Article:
Tsongkhapa (1357-1419), founder of the Gelug Sect of Tibetan Buddhism, was born in today's Huangzhong County where the Tar Monastery was founded.
The Ta'er Lamasery, a famous Tibetan Buddhist monastery in Qinghai Province, was recently renovated, restoring it to its former glory. Hoping to be the first worshippers to the lamasery after its renovation, pilgrims of different ethnic groups came from near and far. Some of them, in ethnic clothes and ornaments, carried abundant packages of offerings; some rotated a prayer wheel in their hands while chanting; and some lay flat or knelt on the ground, praying for the happiness and well-being of their families.
Standing in an imposing manner according to the gradient of the mountain, the Ta'er Lamasery is a wonderful architectural complex that embraces 9,300 structures, including scripture halls, Buddha halls, lamas' residences, and Buddhist pagodas. Built in 1622, in the center of the entire complex, the Great Hall of Gold Tiles is the core structure of the lamasery. The ridges of the hall's roof are decorated with auspicious objects such as treasure bottles, gold streamers, and gold deer. In the center of the hall is a silver pagoda built around a pipal tree; and a statue of Tsongkhapa, the founder of the Yellow Sect of Tibetan Buddhism, is placed in the pagoda. In the hall there also exists a collection of hundreds of works by Tsongkhapa and his disciples as well as hand-written copies of scriptures in Tibetan and Mongolian.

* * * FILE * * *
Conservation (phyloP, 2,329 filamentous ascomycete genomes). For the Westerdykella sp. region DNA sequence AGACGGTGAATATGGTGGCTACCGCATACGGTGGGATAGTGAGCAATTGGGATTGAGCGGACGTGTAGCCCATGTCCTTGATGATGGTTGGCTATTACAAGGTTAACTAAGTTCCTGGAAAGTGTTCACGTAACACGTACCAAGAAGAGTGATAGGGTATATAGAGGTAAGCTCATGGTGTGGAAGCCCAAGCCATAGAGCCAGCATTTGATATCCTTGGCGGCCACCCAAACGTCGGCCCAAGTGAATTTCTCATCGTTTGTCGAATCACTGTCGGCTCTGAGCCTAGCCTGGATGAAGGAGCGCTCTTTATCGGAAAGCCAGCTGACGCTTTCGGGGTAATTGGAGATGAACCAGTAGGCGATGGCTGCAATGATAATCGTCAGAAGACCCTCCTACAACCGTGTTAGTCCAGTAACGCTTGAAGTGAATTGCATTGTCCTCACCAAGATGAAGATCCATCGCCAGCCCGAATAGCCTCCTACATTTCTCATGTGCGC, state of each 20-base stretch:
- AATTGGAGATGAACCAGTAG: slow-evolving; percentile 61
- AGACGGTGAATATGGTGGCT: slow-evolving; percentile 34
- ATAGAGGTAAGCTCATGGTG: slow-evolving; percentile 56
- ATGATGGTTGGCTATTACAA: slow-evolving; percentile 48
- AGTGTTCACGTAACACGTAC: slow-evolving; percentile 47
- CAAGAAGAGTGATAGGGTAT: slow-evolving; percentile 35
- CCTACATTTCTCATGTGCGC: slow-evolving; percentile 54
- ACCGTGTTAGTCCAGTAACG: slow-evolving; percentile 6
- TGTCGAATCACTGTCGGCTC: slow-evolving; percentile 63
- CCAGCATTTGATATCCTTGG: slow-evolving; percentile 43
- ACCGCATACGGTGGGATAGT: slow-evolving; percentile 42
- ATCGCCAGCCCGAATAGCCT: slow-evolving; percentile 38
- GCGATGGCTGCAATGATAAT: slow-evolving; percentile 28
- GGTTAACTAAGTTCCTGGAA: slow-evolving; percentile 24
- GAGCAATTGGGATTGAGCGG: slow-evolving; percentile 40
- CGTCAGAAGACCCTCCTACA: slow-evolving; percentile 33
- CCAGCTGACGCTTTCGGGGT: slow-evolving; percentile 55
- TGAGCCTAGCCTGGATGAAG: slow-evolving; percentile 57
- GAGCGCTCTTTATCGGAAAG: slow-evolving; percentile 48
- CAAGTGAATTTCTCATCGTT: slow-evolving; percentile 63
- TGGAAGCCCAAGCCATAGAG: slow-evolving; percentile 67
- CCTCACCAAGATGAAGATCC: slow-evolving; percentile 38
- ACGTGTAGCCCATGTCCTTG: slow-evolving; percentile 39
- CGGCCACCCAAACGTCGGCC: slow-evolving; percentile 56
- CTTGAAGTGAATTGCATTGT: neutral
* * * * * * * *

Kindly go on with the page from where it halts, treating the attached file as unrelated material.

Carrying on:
Temple and Scripture Hall Dajinwa Hall
Dajinwa Hall, in the center of the Ta’er Monastery, with mountains in the back and the front of it, is the main and most majestic hall of the Monastery. It covers the area of 456㎡ and is 84 meters in perimeter and more than 10 meters high. It was built in 1379 (Ming Dynasty)mainly by Tibetan tribes of Shenzhong, Qijia, Longben, Mina and Xina together with all the adherents of Qinghai.
The three-tier Dajinwa Hall has the combining style of Han and Tibetan. It was built by colored glaze bricks with beautiful designs. In 1711(Qing Dynasty), Erdenijiang, King of Qinghai Mongolian Shire, donated gold of 65 kilograms and silver of 600 kilograms to enlarge the building into 15-pillar one and pave the roof with gilded bronze piles. In 1740, Suonanduoji, King of Tibet Shire, donated silver of 1350 kilograms to repave the roof with some decorations. And in 1764 and 1816, it was redecorated again.
The hall is enshrined with Zongkapa silver dagoba on the top of which is a niche with Zongkapa golden statue in it. There are stones once stepped by Zongkapa in his childhood, Gangyur sutra and many valuable treasures like bronze statues, and mural inside the hall. The center platform in form of lotus is enshrined with many Buddha statues and displayed various kind of implements used in worship like golden lantern, Jingtailan (Cloisonné) vases and ivories. On the top of the front gate is a horizontal inscribed board presented by Emperor Qianlong of Qing Dynasty in 1794.
In front of the hall there is a flower pool inscribed with Devanagari and portraits of Buddha. A tree is growing flourishingly in the pool and said its leaves can heal ailments like fever. So many adherents kneel down and kowtow that the floor board have to be replaced for being worn out.